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A Proposed Trajectory of Validation Experiments for Computational Emulation Models of Organizations

TitleA Proposed Trajectory of Validation Experiments for Computational Emulation Models of Organizations
Publication TypeWorking Paper
Year of Publication1998
AuthorsThomsen, J, Levitt, RE, Kunz, J, Nass, CI
IssueWP047
Date Published03/1998
PublisherCIFE
Publication Languageeng
KeywordsCenter for Integrated Facility Engineering, CIFE, Computational Organizational Simulation Models, Contingency Theory, Information Processing, Intervention, Organizational Design, Stanford University, Validation
AbstractValidation of complex simulation models, with multiple inputs and feedback loops, is a challenging, multifaceted problem. It has received considerable attention in the Computational Organizational Science (COS) literature. The COS literature typically calls for extensive validation and discusses some guidelines for when certain techniques are appropriate. However, reports of rigorous external model validations are limited. In this paper, we use an organizational design and analysis tool, called the Virtual Team Alliance (VTA), to illustrate that one needs to perform a series of validation steps in a predefined sequence to accomplish a comprehensive, credible validation of a computational organizational simulation model. The purpose of the VTA model is to provide managers with a tool that they can use to test "virtual prototypes" of project organizations and predict outcomes prior to actual implementation-it can therefore be described as an "emulation" system. The ultimate external validation of VTA is whether or not it is useful to managers for this purpose. VT A is useful if the model forecasts problems that will occur without organizational change, managers redesign the organization based on the model's problem predictions and suggested remediations, and the organizational risks, which the model predicted are thereby reduced. To reach this kind of ultimate external validation of usefulness, VTA has to go through a "trajectory" of different validation methods. The primary contribution of this paper is the development of an innovative validation trajectory strategy for complex computational emulation models. We present a validation trajectory that includes (1) computational synthetic experiments, (2) retrospective validation and comparison with manager's "what-if' predictions, (3) contemporaneous validation, and (4) prospective validation with intervention. We discuss in some detail how we applied VTA to two portions of an ongoing aerospace project. The VTA model made predictions about severe bottlenecks and potential quality problems for one sub-team within the two project teams but no problems for the other sub-team. These predictions were subsequently confirmed. The results of our experiments agreed with those of extant, qualitative organizational theory.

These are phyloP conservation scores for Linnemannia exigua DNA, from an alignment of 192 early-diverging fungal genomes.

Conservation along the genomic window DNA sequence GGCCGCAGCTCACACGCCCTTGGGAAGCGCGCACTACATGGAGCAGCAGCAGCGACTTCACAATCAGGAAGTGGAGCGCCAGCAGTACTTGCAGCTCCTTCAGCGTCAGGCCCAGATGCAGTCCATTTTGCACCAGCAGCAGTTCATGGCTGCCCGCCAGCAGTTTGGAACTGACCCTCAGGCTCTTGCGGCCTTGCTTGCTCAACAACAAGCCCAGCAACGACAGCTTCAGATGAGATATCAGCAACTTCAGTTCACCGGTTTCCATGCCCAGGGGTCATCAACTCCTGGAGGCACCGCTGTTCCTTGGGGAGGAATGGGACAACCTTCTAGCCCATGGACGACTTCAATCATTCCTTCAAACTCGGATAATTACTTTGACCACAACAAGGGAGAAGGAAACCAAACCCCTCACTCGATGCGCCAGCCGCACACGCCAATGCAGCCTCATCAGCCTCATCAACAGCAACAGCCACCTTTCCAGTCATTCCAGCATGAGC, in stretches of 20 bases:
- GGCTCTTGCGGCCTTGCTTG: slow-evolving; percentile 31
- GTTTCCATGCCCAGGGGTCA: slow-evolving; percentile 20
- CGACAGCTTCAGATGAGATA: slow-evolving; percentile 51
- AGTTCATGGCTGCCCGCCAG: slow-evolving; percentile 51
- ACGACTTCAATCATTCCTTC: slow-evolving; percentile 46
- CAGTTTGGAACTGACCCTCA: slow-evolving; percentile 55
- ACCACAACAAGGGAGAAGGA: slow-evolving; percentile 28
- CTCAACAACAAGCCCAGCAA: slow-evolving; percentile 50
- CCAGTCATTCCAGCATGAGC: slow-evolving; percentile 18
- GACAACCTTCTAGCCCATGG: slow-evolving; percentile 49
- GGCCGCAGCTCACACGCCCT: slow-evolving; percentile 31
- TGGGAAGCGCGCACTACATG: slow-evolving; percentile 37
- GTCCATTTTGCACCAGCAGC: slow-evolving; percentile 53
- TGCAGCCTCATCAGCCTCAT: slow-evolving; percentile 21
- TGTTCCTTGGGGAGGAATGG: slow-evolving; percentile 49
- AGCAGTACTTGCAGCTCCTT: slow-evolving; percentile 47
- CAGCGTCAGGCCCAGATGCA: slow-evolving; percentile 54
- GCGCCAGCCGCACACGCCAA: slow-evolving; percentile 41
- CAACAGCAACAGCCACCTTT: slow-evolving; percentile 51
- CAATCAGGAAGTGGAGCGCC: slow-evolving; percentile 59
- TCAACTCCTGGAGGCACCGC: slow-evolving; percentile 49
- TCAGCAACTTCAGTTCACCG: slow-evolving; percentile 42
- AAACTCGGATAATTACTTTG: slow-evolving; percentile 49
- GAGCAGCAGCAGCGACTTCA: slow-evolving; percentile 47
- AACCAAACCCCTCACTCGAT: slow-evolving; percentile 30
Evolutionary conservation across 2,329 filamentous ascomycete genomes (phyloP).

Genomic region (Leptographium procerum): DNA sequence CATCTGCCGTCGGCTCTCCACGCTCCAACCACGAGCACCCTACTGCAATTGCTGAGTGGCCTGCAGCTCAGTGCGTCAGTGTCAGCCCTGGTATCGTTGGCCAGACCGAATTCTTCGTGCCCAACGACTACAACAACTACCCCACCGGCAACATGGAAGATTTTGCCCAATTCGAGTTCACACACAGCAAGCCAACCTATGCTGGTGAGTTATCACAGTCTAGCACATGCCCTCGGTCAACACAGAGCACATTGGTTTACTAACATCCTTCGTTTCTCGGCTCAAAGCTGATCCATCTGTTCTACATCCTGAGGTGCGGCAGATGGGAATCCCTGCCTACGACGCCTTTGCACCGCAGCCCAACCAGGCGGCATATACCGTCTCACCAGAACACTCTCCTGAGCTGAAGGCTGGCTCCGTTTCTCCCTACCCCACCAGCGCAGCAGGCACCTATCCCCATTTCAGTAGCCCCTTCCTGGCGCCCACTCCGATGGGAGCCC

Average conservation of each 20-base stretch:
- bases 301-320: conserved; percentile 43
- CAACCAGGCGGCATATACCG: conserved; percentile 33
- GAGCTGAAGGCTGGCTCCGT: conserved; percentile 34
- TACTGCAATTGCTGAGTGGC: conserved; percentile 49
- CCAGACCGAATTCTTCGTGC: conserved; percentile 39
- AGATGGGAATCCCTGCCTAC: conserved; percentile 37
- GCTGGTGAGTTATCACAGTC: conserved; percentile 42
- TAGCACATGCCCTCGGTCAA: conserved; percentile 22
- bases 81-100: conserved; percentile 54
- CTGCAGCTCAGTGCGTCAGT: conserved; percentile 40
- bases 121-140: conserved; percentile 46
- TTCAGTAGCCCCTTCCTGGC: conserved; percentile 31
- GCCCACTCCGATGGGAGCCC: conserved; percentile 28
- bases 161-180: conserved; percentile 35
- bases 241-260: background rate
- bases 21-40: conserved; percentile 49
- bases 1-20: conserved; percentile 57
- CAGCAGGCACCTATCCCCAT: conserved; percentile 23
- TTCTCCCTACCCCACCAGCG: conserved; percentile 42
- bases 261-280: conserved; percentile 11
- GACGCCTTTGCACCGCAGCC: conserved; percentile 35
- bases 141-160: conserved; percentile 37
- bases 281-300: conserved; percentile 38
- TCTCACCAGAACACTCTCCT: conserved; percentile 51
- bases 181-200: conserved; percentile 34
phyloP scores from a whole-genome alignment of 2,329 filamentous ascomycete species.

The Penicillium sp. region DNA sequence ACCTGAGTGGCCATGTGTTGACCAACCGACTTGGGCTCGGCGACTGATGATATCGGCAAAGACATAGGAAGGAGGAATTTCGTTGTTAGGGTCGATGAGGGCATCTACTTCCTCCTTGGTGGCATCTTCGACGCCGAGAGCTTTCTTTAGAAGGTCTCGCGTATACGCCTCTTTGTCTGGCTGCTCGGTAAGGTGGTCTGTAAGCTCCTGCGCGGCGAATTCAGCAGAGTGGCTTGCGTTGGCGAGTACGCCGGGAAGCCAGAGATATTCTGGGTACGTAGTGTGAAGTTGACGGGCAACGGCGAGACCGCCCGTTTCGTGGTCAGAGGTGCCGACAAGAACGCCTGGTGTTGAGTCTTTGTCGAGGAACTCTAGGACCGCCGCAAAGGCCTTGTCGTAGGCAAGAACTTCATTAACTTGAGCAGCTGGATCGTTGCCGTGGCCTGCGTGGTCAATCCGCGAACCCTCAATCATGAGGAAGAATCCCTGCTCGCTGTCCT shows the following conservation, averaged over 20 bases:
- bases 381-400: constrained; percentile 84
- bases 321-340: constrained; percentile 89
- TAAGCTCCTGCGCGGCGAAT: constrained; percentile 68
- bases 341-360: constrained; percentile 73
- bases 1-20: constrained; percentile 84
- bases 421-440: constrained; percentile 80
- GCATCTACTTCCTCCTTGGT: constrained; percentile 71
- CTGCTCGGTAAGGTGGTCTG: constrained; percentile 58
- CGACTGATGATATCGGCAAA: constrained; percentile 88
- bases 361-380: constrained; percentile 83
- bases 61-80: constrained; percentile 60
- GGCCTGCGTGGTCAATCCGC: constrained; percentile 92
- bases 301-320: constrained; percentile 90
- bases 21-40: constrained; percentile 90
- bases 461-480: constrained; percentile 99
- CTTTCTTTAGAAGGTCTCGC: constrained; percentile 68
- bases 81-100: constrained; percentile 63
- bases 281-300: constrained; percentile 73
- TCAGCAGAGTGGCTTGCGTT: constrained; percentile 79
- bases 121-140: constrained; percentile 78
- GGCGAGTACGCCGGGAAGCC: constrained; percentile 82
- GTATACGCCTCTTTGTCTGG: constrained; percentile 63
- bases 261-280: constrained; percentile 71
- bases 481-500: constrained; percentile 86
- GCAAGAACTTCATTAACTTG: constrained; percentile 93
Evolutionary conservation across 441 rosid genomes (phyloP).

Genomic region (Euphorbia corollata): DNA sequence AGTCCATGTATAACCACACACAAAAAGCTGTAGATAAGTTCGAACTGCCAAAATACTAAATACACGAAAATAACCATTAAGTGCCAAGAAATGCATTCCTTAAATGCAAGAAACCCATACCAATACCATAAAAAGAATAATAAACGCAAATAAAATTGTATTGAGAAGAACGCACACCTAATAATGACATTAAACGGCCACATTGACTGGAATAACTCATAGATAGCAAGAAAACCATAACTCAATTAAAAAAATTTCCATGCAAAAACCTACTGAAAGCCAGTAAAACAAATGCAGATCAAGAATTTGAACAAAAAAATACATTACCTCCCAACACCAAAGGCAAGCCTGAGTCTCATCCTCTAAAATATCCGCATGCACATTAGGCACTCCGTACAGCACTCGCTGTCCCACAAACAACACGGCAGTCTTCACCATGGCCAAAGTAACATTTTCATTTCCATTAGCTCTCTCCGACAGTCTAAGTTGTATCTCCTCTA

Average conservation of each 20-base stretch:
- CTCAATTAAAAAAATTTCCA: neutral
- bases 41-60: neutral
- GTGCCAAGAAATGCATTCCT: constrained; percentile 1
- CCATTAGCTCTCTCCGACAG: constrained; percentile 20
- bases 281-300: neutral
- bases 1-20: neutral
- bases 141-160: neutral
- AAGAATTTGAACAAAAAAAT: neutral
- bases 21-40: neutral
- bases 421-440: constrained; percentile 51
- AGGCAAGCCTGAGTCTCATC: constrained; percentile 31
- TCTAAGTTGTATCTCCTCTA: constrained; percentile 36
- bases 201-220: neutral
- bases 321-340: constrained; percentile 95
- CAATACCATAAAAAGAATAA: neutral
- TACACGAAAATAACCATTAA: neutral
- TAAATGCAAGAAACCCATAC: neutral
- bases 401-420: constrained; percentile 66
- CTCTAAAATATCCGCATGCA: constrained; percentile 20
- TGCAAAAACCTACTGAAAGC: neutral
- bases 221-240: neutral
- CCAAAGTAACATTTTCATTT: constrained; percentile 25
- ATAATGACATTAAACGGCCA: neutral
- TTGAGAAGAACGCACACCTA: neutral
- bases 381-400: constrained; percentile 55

URLhttps://purl.stanford.edu/tr154qn4424
PDF Linkhttps://stacks.stanford.edu/file/druid:tr154qn4424/WP047.pdf
Citation Key938